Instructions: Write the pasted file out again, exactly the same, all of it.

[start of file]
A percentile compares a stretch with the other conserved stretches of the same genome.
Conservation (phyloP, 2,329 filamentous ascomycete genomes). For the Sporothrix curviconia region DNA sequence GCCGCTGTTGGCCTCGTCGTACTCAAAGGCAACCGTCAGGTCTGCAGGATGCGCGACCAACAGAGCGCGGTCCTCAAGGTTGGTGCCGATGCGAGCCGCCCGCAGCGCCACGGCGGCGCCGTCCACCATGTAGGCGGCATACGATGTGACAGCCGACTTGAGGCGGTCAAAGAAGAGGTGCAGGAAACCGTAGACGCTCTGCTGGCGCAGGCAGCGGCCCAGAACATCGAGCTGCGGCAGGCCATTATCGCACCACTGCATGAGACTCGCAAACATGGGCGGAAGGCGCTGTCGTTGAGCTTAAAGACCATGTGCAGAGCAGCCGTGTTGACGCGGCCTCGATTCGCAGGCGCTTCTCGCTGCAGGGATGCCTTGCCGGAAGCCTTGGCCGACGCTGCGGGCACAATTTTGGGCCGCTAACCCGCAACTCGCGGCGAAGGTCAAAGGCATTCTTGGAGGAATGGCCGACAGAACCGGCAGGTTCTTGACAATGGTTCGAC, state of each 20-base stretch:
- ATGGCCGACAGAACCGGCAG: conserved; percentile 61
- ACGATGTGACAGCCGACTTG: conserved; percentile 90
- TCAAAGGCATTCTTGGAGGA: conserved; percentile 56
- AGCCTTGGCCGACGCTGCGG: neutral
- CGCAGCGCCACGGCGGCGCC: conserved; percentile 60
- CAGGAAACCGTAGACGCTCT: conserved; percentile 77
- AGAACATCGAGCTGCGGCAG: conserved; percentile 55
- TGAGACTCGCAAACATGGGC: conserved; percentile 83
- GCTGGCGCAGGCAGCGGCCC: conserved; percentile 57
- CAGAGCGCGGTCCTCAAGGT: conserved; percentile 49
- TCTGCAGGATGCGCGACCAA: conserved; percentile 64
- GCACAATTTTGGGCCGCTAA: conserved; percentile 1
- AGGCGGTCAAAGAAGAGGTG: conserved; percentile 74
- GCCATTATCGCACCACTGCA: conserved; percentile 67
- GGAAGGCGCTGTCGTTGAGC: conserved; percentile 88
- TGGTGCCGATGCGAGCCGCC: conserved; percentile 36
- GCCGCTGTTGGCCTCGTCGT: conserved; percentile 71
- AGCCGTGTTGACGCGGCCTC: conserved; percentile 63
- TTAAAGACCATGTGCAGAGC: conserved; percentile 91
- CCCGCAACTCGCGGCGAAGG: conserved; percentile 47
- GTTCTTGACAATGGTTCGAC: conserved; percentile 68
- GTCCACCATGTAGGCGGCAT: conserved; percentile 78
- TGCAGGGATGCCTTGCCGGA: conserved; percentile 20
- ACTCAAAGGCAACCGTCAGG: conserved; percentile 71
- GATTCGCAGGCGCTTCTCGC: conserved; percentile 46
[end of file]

A percentile compares a stretch with the other conserved stretches of the same genome.
Conservation (phyloP, 2,329 filamentous ascomycete genomes). For the Sporothrix curviconia region DNA sequence GCCGCTGTTGGCCTCGTCGTACTCAAAGGCAACCGTCAGGTCTGCAGGATGCGCGACCAACAGAGCGCGGTCCTCAAGGTTGGTGCCGATGCGAGCCGCCCGCAGCGCCACGGCGGCGCCGTCCACCATGTAGGCGGCATACGATGTGACAGCCGACTTGAGGCGGTCAAAGAAGAGGTGCAGGAAACCGTAGACGCTCTGCTGGCGCAGGCAGCGGCCCAGAACATCGAGCTGCGGCAGGCCATTATCGCACCACTGCATGAGACTCGCAAACATGGGCGGAAGGCGCTGTCGTTGAGCTTAAAGACCATGTGCAGAGCAGCCGTGTTGACGCGGCCTCGATTCGCAGGCGCTTCTCGCTGCAGGGATGCCTTGCCGGAAGCCTTGGCCGACGCTGCGGGCACAATTTTGGGCCGCTAACCCGCAACTCGCGGCGAAGGTCAAAGGCATTCTTGGAGGAATGGCCGACAGAACCGGCAGGTTCTTGACAATGGTTCGAC, state of each 20-base stretch:
- ATGGCCGACAGAACCGGCAG: conserved; percentile 61
- ACGATGTGACAGCCGACTTG: conserved; percentile 90
- TCAAAGGCATTCTTGGAGGA: conserved; percentile 56
- AGCCTTGGCCGACGCTGCGG: neutral
- CGCAGCGCCACGGCGGCGCC: conserved; percentile 60
- CAGGAAACCGTAGACGCTCT: conserved; percentile 77
- AGAACATCGAGCTGCGGCAG: conserved; percentile 55
- TGAGACTCGCAAACATGGGC: conserved; percentile 83
- GCTGGCGCAGGCAGCGGCCC: conserved; percentile 57
- CAGAGCGCGGTCCTCAAGGT: conserved; percentile 49
- TCTGCAGGATGCGCGACCAA: conserved; percentile 64
- GCACAATTTTGGGCCGCTAA: conserved; percentile 1
- AGGCGGTCAAAGAAGAGGTG: conserved; percentile 74
- GCCATTATCGCACCACTGCA: conserved; percentile 67
- GGAAGGCGCTGTCGTTGAGC: conserved; percentile 88
- TGGTGCCGATGCGAGCCGCC: conserved; percentile 36
- GCCGCTGTTGGCCTCGTCGT: conserved; percentile 71
- AGCCGTGTTGACGCGGCCTC: conserved; percentile 63
- TTAAAGACCATGTGCAGAGC: conserved; percentile 91
- CCCGCAACTCGCGGCGAAGG: conserved; percentile 47
- GTTCTTGACAATGGTTCGAC: conserved; percentile 68
- GTCCACCATGTAGGCGGCAT: conserved; percentile 78
- TGCAGGGATGCCTTGCCGGA: conserved; percentile 20
- ACTCAAAGGCAACCGTCAGG: conserved; percentile 71
- GATTCGCAGGCGCTTCTCGC: conserved; percentile 46